TV: With this last consideration we have reached the question of your attitude towards the other principle, the demand to include architectural history within the design process. It has already become clear from your previous comments that a post-Modern attitude cannot be of interest to you. But isn’t there still a tradition, namely the late Modernism of the 1950s, which has offered a great deal to you?
JH: I think that post-Modernism, understood as a stylistic approach, has never been on the agenda for us. But of course, like many other people today, we can sense the ruptures in our culture, that is to say, the impossibility of coming to terms with things with any clarity. The confrontation with all these equivocal elements has become a central force in our work as well. We can count on nothing – on no building material, on no traditional method of construction, because these things have steadily become useless. In the case of architecture, the 1950s and1960s have already become historic, which means we can only use them as images. The entire technology has since developed in such a way that a direct relationship leads to unsatisfactory results. It is possible to use these images in the movies, because inaccuracies or details that perhaps are not quite appropriate can be blurred on the screen. These images therefore can be transmitted. But in the domain of architecture, in which all such images must be built, this is not possible.
TV: But don’t you think that the 1950s, which actually was your period of experience, included some “right” elements that could be directly valid for you without having to be stage sets?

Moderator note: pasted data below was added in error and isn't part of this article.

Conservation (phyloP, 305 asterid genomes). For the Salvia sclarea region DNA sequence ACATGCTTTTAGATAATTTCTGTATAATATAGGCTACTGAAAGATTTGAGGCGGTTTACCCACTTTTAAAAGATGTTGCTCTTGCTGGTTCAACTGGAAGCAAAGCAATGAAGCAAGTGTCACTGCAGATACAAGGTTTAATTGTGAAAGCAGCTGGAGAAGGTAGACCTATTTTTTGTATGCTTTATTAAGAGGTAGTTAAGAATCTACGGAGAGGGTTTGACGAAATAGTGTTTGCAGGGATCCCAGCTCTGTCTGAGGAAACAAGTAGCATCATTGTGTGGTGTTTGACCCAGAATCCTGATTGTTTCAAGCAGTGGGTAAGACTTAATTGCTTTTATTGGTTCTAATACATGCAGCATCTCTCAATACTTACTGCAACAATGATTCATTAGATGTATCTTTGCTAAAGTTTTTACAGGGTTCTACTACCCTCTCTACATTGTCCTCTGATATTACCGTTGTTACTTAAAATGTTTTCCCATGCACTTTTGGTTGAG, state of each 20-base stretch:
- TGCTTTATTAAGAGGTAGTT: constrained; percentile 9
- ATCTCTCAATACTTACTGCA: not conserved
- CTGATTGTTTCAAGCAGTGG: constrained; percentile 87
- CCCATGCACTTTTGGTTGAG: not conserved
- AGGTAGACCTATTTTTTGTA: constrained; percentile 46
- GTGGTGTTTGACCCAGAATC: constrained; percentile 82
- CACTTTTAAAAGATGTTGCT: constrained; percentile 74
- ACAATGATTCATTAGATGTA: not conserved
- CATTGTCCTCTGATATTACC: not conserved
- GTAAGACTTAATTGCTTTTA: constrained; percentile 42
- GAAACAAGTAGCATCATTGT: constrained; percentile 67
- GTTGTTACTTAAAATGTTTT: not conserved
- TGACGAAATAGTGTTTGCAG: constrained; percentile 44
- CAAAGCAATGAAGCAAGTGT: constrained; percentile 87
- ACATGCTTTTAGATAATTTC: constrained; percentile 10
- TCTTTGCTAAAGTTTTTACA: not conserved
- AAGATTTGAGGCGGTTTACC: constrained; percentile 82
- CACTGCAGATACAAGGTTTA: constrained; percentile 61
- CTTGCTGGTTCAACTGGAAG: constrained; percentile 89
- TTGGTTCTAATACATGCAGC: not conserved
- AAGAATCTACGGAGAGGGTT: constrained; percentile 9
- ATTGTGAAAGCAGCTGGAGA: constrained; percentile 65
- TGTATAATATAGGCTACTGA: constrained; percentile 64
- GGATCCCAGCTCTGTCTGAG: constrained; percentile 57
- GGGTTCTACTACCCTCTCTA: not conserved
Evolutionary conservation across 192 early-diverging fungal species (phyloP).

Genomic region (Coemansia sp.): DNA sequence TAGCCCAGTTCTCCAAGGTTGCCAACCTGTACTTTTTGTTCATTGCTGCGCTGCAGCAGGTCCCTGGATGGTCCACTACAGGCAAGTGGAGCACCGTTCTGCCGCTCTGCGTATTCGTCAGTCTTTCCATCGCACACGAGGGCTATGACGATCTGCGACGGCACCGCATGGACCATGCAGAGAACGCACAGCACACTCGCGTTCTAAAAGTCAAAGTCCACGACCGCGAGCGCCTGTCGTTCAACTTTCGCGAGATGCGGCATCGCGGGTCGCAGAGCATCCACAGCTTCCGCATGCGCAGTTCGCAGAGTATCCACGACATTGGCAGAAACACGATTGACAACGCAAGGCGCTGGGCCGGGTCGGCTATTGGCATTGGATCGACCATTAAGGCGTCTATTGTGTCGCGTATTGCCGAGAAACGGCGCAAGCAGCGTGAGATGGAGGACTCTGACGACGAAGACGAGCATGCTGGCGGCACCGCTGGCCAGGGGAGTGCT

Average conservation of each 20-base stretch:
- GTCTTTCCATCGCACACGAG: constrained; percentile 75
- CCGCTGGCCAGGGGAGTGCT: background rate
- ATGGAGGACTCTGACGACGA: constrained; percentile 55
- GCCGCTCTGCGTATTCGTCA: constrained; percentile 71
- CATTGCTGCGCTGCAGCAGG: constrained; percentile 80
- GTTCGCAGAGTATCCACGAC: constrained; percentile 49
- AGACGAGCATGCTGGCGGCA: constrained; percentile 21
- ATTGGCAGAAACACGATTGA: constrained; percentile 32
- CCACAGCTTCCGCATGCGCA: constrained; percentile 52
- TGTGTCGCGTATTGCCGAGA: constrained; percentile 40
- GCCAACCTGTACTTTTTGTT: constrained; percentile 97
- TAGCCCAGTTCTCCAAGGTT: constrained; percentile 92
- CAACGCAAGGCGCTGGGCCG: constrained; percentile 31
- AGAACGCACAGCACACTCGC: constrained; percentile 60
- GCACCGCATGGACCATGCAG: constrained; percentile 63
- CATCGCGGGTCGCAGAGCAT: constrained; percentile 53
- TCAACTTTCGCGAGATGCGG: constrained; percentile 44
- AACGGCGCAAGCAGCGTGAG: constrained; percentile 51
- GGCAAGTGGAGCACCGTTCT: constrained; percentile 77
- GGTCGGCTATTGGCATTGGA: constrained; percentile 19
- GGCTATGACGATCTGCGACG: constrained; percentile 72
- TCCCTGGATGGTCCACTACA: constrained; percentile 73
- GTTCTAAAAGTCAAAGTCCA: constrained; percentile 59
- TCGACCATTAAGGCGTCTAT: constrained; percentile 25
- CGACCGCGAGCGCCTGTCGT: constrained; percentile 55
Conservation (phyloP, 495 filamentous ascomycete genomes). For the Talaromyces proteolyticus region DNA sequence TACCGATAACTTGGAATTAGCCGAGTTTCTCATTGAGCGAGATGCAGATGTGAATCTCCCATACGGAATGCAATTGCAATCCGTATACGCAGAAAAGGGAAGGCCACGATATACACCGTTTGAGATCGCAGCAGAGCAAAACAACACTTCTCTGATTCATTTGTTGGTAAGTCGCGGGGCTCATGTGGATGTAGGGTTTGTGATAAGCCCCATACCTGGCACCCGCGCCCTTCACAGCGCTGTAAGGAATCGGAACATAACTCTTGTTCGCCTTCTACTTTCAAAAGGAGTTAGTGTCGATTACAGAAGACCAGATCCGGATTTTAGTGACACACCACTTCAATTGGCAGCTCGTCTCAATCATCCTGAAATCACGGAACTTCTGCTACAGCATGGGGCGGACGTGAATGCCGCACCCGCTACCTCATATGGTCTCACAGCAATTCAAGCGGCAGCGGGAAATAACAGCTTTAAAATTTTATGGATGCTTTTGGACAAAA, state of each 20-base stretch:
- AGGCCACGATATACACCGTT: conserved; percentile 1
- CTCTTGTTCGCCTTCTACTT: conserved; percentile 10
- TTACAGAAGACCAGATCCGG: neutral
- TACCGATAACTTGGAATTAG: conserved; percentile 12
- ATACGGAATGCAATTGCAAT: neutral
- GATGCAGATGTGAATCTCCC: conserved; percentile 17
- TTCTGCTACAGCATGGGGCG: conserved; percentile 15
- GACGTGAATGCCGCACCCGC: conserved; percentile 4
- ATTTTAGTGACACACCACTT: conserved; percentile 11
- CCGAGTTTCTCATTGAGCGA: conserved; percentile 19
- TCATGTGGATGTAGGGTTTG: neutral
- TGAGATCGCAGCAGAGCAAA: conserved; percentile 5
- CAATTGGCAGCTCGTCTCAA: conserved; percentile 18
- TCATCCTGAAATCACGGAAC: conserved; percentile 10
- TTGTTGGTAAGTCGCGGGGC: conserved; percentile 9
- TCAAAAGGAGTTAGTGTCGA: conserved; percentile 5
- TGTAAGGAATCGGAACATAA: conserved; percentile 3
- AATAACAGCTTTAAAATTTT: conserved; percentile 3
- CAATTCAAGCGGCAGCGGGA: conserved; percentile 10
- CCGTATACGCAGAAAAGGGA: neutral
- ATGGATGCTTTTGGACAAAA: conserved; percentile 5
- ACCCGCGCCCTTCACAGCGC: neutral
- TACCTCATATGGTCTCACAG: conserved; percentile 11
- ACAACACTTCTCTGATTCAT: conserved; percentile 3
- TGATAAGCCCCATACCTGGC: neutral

JH: If one looks at it from that point of view, I would agree. The 1950s are a period much closer to us, and for that reason we can understand the images in an appropriate way. After all, these things are still around, they surround us every day. The buildings of the1950s have, in an almost naive sense, a belief in progress.
TV: There is a curious ambivalence between this belief in progress and a certain stuffiness, a conservatism, which is concentrated in the architecture of the 1950s. I could imagine that for you there is a point of entry in this intermediate position.
JH: That is quite right. This ambivalence has fascinated us for a long time. I have to say that these buildings, to a certain extent, have a surprising quality that I much prefer to the reactionary way of building of the1970s and early 1980s. There is therefore quite definitely a fascination for this architecture. Yet it is decisive that, despite everything, we have to reinvent all these things, because it is not enough to simply refer back to the 1950 or 1960s.
TV: Then what does it mean in concrete terms for the process of design and construction if, on the one hand, the place has an influence, and the belief in the technological aesthetic as a force that determines form diminishes, and on the other hand, certain historical and typological models are unable to provide an answer to this situation but instead emotional issues correspond to it? How is the translation of a complete more emotional image into a new complete architectural image to be achieved? In this connection the question of the conceptual content of your work arises.
JH: In every project, Pierre and I first try to find the conceptual level. Of course, that is not an activity that can be reconstructed in exact terms; it is a process in which there suddenly is a starting point. For example, in the Schwarz Park project the desire to continue the slope in stereometric terms within the building became ever stronger in the first sketches; we noticed that many thoughts could be combined with this initial idea, and a system of relations could be formed. These are very intuitive moments in design. It was the same for the design of theTherwil House, where we used the idea of a courtyard offering a public domain and superimposed a rather more private part in the shape of a shed.